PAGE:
Who “closes” the POD?

POD Lead, Keeper and Sponsor based on metrics and deliverables must be able to make a decision when it’s not reasonable to spend effort here.

Agile Saturday X – Metrics

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Continue sharing notes from Agile Estonia event – Previous post about Staff Liquidity

  • Lagging metrics – the ones you can’t affect [e.g. weight]
  • Leading metrics – the ones you can affect [e.g. what food you take]
  • The best way to influence the team is to visualize the data
  • Avoid vanity metrics. Use AARRR metrics: Acquisition of customer; Activation – are the active? Retention; Reference; Revenue
  •  Don’t use metrics as target
  • Make sure everybody understands what is behind this data and how it’s gathered
  • Use balanced set of metrics, e.g. Revenue, Ability to do more work, Happiness of employees, Happy customers
  • Keep in mind the cost of metrics gathering. Will you be able to make decisions based on that?
  • Metrics expire!

Last part is going to be about improving the whole value chain. It was very interesting keynote by Mattias Skarin.

Team metrics: who and why needs them?

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Why do I need metrics?

I am not working very close with teams on daily basis recently and it’s not so easy to gather information in order to take actions or discuss priorities. But I need data to have an overview on important areas in the department, foresee problems and understand how I can help.

What do I want?

Teams’ metrics can be useful only if you seek this:

  • Visualize problems and discuss when noticed
  • Focus on trend, not absolute value
  • Foresee the future
  • Take actions proactively
  • Keep the balance among areas

Metrics game?

Don’t forget, metrics are needed to get better. So, treat it as a game.

Elements of the game:

  • Evaluate initial state of each area
  • Set goal for each area
  • Each team every Retro of Retros tells if certain area improved (+11), unchanged (-1), worsen (-9)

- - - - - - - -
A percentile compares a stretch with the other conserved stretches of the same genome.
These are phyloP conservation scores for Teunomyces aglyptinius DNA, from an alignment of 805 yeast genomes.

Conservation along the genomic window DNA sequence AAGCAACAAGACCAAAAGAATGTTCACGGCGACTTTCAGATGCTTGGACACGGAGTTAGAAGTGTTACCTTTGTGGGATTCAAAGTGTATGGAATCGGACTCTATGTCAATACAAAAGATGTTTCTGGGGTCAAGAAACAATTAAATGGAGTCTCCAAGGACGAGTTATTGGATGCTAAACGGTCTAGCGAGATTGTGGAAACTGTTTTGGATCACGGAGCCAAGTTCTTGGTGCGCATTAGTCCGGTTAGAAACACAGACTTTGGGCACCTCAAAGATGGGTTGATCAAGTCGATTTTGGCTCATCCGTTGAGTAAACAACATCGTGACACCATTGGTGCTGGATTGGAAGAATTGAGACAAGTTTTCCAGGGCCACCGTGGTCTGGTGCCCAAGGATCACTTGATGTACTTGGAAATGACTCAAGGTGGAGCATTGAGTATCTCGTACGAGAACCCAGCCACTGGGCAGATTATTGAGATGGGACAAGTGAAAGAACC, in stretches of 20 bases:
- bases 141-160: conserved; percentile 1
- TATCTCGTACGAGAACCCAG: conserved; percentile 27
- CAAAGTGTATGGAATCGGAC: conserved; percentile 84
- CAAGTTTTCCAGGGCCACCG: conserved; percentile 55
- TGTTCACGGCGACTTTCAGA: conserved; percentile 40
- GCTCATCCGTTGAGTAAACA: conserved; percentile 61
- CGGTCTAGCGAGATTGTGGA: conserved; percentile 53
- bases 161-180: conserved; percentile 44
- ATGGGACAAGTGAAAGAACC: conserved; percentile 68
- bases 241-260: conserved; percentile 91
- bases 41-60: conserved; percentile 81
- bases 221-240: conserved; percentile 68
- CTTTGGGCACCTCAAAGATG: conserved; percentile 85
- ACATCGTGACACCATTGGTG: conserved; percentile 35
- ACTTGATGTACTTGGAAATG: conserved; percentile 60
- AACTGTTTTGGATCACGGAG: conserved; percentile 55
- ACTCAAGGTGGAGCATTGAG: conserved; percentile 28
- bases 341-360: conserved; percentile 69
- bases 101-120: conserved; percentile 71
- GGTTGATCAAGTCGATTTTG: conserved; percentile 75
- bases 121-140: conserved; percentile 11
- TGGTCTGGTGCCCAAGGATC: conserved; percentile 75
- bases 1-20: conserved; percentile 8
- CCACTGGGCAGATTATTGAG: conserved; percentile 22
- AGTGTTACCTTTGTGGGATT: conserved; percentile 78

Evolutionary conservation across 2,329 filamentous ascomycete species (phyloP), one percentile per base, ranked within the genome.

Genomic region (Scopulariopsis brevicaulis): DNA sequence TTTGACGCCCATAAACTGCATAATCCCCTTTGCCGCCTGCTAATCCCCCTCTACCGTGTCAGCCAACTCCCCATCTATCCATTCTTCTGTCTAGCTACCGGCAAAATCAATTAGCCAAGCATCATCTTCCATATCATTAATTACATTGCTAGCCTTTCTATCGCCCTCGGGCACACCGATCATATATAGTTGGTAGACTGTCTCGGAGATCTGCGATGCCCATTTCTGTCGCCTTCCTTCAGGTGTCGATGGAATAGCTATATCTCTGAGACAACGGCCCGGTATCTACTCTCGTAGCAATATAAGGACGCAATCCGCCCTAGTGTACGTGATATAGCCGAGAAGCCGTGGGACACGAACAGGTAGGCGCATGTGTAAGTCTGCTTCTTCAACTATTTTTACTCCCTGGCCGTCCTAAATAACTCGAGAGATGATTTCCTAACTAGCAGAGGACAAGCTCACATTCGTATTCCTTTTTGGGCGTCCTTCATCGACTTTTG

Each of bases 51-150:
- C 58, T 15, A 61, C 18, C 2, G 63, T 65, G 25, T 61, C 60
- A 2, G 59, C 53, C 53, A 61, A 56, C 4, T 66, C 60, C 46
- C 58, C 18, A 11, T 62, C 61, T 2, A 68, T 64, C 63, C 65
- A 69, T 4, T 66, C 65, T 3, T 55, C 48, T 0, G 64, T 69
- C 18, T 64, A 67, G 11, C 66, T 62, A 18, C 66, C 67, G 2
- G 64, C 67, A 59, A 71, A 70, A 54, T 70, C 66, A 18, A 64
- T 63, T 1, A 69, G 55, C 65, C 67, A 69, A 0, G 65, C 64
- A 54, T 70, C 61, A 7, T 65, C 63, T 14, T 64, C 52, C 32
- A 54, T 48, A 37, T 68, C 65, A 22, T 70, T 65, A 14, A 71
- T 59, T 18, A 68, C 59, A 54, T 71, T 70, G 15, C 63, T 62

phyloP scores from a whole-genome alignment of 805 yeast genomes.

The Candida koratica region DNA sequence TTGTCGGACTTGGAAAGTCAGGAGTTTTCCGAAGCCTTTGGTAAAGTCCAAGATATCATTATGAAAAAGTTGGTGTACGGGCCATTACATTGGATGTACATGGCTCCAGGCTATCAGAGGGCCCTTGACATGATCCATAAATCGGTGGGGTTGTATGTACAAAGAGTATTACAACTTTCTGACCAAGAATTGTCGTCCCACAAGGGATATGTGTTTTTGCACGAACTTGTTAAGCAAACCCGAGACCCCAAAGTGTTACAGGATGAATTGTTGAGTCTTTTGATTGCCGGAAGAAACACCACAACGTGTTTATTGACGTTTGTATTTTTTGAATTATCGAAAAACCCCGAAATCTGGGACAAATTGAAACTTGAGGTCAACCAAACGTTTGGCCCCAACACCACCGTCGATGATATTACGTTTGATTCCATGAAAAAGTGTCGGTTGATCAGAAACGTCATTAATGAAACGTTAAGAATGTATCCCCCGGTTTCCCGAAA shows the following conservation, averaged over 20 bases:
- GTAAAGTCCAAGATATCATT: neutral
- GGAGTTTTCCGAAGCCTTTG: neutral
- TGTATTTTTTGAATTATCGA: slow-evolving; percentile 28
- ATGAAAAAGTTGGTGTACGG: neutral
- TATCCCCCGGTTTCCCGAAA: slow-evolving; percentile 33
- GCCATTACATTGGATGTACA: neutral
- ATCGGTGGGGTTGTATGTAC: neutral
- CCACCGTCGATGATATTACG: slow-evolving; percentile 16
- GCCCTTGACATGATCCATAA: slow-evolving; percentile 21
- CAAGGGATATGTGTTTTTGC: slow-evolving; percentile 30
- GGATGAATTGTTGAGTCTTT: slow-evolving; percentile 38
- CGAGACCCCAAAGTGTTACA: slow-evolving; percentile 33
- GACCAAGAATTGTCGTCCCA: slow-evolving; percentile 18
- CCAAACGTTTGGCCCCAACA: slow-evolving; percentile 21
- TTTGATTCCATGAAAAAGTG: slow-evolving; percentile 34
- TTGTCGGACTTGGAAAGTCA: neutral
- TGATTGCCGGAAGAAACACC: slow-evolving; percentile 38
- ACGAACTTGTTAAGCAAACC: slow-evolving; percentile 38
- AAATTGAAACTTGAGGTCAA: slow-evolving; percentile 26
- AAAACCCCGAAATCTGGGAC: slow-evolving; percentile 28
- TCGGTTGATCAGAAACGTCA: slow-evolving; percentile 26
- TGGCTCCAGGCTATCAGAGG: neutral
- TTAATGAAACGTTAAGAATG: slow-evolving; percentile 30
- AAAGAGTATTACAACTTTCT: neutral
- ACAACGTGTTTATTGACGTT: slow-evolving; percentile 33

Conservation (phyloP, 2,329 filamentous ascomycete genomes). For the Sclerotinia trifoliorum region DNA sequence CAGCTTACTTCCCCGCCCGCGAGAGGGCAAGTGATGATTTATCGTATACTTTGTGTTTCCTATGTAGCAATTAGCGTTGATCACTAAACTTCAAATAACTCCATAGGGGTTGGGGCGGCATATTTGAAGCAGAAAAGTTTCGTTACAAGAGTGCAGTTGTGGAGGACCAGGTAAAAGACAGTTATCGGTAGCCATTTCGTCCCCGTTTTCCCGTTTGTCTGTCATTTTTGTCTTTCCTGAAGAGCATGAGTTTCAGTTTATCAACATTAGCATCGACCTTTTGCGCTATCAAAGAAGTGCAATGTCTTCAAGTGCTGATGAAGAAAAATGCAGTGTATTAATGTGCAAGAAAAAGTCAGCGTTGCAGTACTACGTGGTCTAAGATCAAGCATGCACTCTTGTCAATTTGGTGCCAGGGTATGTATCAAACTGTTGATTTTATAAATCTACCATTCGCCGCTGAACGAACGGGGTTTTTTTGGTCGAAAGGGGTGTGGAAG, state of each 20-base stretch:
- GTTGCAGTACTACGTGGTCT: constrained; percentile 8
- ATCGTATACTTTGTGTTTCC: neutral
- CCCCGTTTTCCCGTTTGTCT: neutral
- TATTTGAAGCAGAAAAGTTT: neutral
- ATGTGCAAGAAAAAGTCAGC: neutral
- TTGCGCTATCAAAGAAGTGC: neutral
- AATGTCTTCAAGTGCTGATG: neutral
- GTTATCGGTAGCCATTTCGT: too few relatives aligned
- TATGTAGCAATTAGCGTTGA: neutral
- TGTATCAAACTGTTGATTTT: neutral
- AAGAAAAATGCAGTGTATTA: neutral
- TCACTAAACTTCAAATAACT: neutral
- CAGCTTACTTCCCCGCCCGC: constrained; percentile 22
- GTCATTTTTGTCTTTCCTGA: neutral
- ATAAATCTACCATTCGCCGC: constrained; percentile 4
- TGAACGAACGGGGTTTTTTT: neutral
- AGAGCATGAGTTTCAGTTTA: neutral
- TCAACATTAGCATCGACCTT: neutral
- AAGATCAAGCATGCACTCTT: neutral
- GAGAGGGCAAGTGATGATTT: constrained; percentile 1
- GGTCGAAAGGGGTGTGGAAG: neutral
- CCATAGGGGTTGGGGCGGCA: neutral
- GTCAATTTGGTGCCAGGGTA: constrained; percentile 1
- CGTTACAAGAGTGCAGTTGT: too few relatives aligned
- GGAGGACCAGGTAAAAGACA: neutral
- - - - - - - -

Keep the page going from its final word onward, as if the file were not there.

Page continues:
• What does it mean: improved, unchanged, or became worse? It doesn’t matter how teams decide since trend is important, not absolute number
  • Metrics must be actionable. You must agree on rules and take actions. Sules samples:
    • if something doesn’t change/reduces 3 times in a row, all teams must help team which has most of the problems
    • if something doesn’t change/reduces 5 times in a row, each team must include improvements into sprint as high priority
    • Discussion must take place
  • Everything can be changed at any moment if you find it not valuable

If you find first two elements difficult to implement, you can omit this for the first version

One simple, but important NO
Don’t map these metrics to any reward/bonus system

Sample table:

Area/Team Team 1 ….. Team X Start Current Finish
Area 1 +11 -9 50 Previous + ((T1 + … + TX)/# of Teams) 100
Area 2 -1 +11 100 ….. 300
Area 3 -1 -9 60 …..


And this is how your visualization might look like:
teams metrics

Shout out: Metrics

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If you think about metrics as a way of being tracked than you will always find a way how to game it…

Try to see it as a measure of self improvement, like a sportsmen who are measuring certain things to understand when they reach peak performance!